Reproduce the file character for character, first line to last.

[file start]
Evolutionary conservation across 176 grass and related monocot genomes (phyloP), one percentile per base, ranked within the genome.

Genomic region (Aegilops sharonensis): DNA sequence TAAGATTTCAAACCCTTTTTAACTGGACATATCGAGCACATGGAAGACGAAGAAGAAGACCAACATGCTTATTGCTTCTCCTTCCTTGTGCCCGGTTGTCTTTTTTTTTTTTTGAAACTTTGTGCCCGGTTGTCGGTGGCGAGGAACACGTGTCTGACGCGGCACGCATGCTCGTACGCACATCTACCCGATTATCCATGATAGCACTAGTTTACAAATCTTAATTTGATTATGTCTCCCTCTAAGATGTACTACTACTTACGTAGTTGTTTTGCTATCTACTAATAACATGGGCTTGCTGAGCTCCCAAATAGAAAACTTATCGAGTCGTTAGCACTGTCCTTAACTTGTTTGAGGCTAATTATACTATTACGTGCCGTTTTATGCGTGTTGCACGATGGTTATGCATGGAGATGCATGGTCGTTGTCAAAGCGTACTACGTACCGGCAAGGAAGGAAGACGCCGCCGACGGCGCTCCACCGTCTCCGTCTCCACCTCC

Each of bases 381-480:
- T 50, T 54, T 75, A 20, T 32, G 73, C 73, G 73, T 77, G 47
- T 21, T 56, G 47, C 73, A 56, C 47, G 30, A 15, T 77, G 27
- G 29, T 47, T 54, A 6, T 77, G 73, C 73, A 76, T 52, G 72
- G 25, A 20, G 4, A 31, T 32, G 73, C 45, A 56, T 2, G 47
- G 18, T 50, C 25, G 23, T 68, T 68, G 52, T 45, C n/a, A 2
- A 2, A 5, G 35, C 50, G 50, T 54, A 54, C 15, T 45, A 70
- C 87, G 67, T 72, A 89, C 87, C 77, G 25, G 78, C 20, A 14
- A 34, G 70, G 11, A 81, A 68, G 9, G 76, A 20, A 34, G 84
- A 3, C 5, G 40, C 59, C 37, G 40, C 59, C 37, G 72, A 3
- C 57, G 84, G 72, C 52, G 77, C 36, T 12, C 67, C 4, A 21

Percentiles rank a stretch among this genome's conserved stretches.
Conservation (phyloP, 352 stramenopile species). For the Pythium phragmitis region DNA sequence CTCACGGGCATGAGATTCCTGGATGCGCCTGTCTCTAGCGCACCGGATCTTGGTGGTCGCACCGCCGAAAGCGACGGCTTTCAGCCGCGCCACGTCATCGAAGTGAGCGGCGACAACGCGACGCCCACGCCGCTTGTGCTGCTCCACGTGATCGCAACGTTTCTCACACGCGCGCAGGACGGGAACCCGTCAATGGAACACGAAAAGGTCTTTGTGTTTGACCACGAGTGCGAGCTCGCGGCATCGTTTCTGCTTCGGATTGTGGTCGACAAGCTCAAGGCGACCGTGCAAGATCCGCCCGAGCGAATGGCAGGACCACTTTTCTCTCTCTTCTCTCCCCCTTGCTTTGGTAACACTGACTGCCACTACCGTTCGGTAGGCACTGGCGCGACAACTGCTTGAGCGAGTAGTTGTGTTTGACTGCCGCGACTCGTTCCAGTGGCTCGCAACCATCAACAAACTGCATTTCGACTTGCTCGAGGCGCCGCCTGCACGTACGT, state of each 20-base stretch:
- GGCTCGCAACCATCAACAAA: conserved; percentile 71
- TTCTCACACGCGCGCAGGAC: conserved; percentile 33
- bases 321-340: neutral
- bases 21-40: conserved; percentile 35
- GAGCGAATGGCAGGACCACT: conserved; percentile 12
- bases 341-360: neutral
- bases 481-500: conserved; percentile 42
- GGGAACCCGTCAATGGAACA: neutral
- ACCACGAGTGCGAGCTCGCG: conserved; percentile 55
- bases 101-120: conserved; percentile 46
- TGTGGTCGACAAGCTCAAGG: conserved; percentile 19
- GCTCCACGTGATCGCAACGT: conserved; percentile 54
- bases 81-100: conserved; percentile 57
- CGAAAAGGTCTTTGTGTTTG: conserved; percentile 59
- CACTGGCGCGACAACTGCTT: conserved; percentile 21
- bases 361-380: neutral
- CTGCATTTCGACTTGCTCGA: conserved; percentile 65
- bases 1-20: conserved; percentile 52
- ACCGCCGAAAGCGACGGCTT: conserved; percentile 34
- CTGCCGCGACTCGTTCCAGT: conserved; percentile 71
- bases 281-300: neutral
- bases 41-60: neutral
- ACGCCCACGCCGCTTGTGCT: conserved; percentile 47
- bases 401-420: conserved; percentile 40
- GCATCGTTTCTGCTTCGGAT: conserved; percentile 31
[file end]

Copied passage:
Evolutionary conservation across 176 grass and related monocot genomes (phyloP), one percentile per base, ranked within the genome.

Genomic region (Aegilops sharonensis): DNA sequence TAAGATTTCAAACCCTTTTTAACTGGACATATCGAGCACATGGAAGACGAAGAAGAAGACCAACATGCTTATTGCTTCTCCTTCCTTGTGCCCGGTTGTCTTTTTTTTTTTTTGAAACTTTGTGCCCGGTTGTCGGTGGCGAGGAACACGTGTCTGACGCGGCACGCATGCTCGTACGCACATCTACCCGATTATCCATGATAGCACTAGTTTACAAATCTTAATTTGATTATGTCTCCCTCTAAGATGTACTACTACTTACGTAGTTGTTTTGCTATCTACTAATAACATGGGCTTGCTGAGCTCCCAAATAGAAAACTTATCGAGTCGTTAGCACTGTCCTTAACTTGTTTGAGGCTAATTATACTATTACGTGCCGTTTTATGCGTGTTGCACGATGGTTATGCATGGAGATGCATGGTCGTTGTCAAAGCGTACTACGTACCGGCAAGGAAGGAAGACGCCGCCGACGGCGCTCCACCGTCTCCGTCTCCACCTCC

Each of bases 381-480:
- T 50, T 54, T 75, A 20, T 32, G 73, C 73, G 73, T 77, G 47
- T 21, T 56, G 47, C 73, A 56, C 47, G 30, A 15, T 77, G 27
- G 29, T 47, T 54, A 6, T 77, G 73, C 73, A 76, T 52, G 72
- G 25, A 20, G 4, A 31, T 32, G 73, C 45, A 56, T 2, G 47
- G 18, T 50, C 25, G 23, T 68, T 68, G 52, T 45, C n/a, A 2
- A 2, A 5, G 35, C 50, G 50, T 54, A 54, C 15, T 45, A 70
- C 87, G 67, T 72, A 89, C 87, C 77, G 25, G 78, C 20, A 14
- A 34, G 70, G 11, A 81, A 68, G 9, G 76, A 20, A 34, G 84
- A 3, C 5, G 40, C 59, C 37, G 40, C 59, C 37, G 72, A 3
- C 57, G 84, G 72, C 52, G 77, C 36, T 12, C 67, C 4, A 21

Percentiles rank a stretch among this genome's conserved stretches.
Conservation (phyloP, 352 stramenopile species). For the Pythium phragmitis region DNA sequence CTCACGGGCATGAGATTCCTGGATGCGCCTGTCTCTAGCGCACCGGATCTTGGTGGTCGCACCGCCGAAAGCGACGGCTTTCAGCCGCGCCACGTCATCGAAGTGAGCGGCGACAACGCGACGCCCACGCCGCTTGTGCTGCTCCACGTGATCGCAACGTTTCTCACACGCGCGCAGGACGGGAACCCGTCAATGGAACACGAAAAGGTCTTTGTGTTTGACCACGAGTGCGAGCTCGCGGCATCGTTTCTGCTTCGGATTGTGGTCGACAAGCTCAAGGCGACCGTGCAAGATCCGCCCGAGCGAATGGCAGGACCACTTTTCTCTCTCTTCTCTCCCCCTTGCTTTGGTAACACTGACTGCCACTACCGTTCGGTAGGCACTGGCGCGACAACTGCTTGAGCGAGTAGTTGTGTTTGACTGCCGCGACTCGTTCCAGTGGCTCGCAACCATCAACAAACTGCATTTCGACTTGCTCGAGGCGCCGCCTGCACGTACGT, state of each 20-base stretch:
- GGCTCGCAACCATCAACAAA: conserved; percentile 71
- TTCTCACACGCGCGCAGGAC: conserved; percentile 33
- bases 321-340: neutral
- bases 21-40: conserved; percentile 35
- GAGCGAATGGCAGGACCACT: conserved; percentile 12
- bases 341-360: neutral
- bases 481-500: conserved; percentile 42
- GGGAACCCGTCAATGGAACA: neutral
- ACCACGAGTGCGAGCTCGCG: conserved; percentile 55
- bases 101-120: conserved; percentile 46
- TGTGGTCGACAAGCTCAAGG: conserved; percentile 19
- GCTCCACGTGATCGCAACGT: conserved; percentile 54
- bases 81-100: conserved; percentile 57
- CGAAAAGGTCTTTGTGTTTG: conserved; percentile 59
- CACTGGCGCGACAACTGCTT: conserved; percentile 21
- bases 361-380: neutral
- CTGCATTTCGACTTGCTCGA: conserved; percentile 65
- bases 1-20: conserved; percentile 52
- ACCGCCGAAAGCGACGGCTT: conserved; percentile 34
- CTGCCGCGACTCGTTCCAGT: conserved; percentile 71
- bases 281-300: neutral
- bases 41-60: neutral
- ACGCCCACGCCGCTTGTGCT: conserved; percentile 47
- bases 401-420: conserved; percentile 40
- GCATCGTTTCTGCTTCGGAT: conserved; percentile 31